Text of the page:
Local Area

Visit the Road to the Isles in the Scottish Highlands to experience some of the most spectacular scenery in the world, including sandy beaches, Cuillin summits, green woodlands, heather moors, unforgettable sea views and sunsets over the Isles of Muck, Eigg, Rum, Canna and Skye, and the remote wilderness of the Knoydart peninsula.

Mallaig

Mallaig is a fascinating place to soak up the atmosphere of a working fishing port, once the busiest herring port in Europe, but at the same time its remote location makes is a great place to relax. Try the scenic Mallaig Circuit walk which has great views over Mallaig harbour and across Loch Nevis to Knoydart.

Mallaig is a great base to explore the surrounding area and is a great gateway to the Isle of Skye. Scheduled services connecting Mallaig with the island are operated by the Caledonian MacBrayne ferry and operated throughout the year.

The well known Jacobite steam train (featured in the Harry Potter movies) follows the famous Road to the Isles and operates in the summer months from Fort William to Mallaig.

There are two local supermarket shops (the Co-op and the Spar) as well as a bakery (The Bakehouse), cafes, restaurants and traditional fish and chip takeaways, along with an art gallery and craft shops.  Mallaig Pool & Leisure offers a swimming pool, fitness suite, spa, sauna and solarium.  Boat trips and wildlife cruises are available from Mallaig Marina.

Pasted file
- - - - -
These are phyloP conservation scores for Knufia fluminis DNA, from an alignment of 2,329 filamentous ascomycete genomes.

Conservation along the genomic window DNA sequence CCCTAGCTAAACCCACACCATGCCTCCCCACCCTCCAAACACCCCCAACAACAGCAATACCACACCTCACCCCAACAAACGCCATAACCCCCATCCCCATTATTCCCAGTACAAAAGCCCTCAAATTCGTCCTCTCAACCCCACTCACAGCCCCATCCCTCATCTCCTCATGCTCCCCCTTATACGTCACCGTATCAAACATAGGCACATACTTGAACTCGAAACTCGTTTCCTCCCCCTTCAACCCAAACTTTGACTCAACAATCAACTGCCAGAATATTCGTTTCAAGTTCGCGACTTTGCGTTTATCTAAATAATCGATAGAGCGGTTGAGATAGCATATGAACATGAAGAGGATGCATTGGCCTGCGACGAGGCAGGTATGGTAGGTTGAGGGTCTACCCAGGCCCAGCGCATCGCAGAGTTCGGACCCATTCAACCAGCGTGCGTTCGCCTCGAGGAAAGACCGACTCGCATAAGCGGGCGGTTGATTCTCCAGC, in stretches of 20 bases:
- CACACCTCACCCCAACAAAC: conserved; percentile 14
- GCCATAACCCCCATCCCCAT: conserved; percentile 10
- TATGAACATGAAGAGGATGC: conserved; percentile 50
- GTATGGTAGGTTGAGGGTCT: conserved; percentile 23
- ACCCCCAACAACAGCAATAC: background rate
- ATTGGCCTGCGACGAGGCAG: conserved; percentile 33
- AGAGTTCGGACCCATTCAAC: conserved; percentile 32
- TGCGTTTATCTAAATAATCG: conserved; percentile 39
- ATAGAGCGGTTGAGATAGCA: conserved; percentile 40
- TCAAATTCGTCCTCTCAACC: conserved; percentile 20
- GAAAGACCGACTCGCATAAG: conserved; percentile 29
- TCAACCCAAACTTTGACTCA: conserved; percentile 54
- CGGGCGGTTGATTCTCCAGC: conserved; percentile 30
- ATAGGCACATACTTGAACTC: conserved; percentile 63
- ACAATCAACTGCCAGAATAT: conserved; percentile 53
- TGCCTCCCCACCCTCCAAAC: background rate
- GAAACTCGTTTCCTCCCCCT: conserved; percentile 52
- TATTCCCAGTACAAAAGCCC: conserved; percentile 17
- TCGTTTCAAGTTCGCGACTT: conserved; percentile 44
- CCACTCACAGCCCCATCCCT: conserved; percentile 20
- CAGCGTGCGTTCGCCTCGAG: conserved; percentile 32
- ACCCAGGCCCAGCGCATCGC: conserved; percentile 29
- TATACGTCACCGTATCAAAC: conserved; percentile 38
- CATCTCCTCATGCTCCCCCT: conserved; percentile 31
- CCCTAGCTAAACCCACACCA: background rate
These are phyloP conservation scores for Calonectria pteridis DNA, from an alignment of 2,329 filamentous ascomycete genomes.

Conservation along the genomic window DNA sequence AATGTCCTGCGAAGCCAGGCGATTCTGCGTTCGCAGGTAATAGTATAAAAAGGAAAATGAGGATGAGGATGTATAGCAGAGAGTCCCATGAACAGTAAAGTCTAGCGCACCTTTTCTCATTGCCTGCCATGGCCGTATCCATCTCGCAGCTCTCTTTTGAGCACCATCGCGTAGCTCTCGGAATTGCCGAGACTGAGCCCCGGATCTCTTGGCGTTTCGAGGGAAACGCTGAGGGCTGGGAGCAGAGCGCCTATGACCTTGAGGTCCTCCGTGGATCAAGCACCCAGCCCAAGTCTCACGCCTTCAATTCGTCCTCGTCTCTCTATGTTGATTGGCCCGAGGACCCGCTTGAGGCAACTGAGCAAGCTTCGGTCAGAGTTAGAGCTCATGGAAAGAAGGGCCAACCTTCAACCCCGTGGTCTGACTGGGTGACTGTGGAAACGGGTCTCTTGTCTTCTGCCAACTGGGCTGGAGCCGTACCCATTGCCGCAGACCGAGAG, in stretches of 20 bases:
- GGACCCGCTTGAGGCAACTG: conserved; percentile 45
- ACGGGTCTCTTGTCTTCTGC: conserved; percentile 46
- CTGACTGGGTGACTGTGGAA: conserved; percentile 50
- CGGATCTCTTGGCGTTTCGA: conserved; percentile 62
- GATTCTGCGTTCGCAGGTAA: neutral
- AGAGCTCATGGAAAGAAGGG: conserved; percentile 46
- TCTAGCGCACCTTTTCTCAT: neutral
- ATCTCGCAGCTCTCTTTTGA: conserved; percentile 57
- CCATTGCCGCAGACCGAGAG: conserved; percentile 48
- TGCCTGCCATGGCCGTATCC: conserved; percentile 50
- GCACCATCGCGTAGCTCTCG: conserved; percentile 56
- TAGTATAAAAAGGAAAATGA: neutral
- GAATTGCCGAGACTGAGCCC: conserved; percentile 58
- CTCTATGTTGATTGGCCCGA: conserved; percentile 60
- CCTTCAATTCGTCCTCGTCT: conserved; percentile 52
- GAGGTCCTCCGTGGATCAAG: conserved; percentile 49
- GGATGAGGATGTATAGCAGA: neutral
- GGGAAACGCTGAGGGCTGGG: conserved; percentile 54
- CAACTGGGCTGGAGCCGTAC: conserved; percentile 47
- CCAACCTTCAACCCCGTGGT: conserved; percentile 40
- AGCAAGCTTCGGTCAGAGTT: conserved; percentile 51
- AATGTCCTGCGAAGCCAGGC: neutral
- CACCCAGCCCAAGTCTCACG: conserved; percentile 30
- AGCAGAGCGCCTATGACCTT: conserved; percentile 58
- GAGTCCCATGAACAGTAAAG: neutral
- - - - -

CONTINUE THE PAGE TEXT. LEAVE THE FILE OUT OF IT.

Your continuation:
Morar

Less than 3 miles from Mallaig is Morar, boasting the deepest fresh water loch in Europe, as well as ‘Morag’ the monster.  Travelling past the rapids of the River Morar, Britain’s shortest river, you reach the Silver Sands of Morar and, further along the old road, the white beaches of Camusdarach where ‘Local Hero’ and ‘Highlander’ were filmed.

Arisaig

Arisaig is a small village which sits on the edge of Loch na Ceall, at the southern end of the Silver Sands of Morar.  You can find The Prince’s Cairn here, marking the spot where Bonnie Prince Charlie finally embarked for France on 20 September 1746 after evading the government forces that had been trying to capture him since Culloden.

The Land, Sea and Islands Centre in Arisaig contains artefacts on crofting and fishing, a rebuilt forge, wildlife exhibitions and information about wartime activities in the village, when Arisaig House and other buildings in this area were used by the SOE (Special Operations Executive) during the Second World War to train agents for missions in Occupied Europe.

Just north of the village can be found a string of secluded sandy bays, including Traigh beach and golf course.

 

For more information on what to do and see in the area visit Road to the Isles.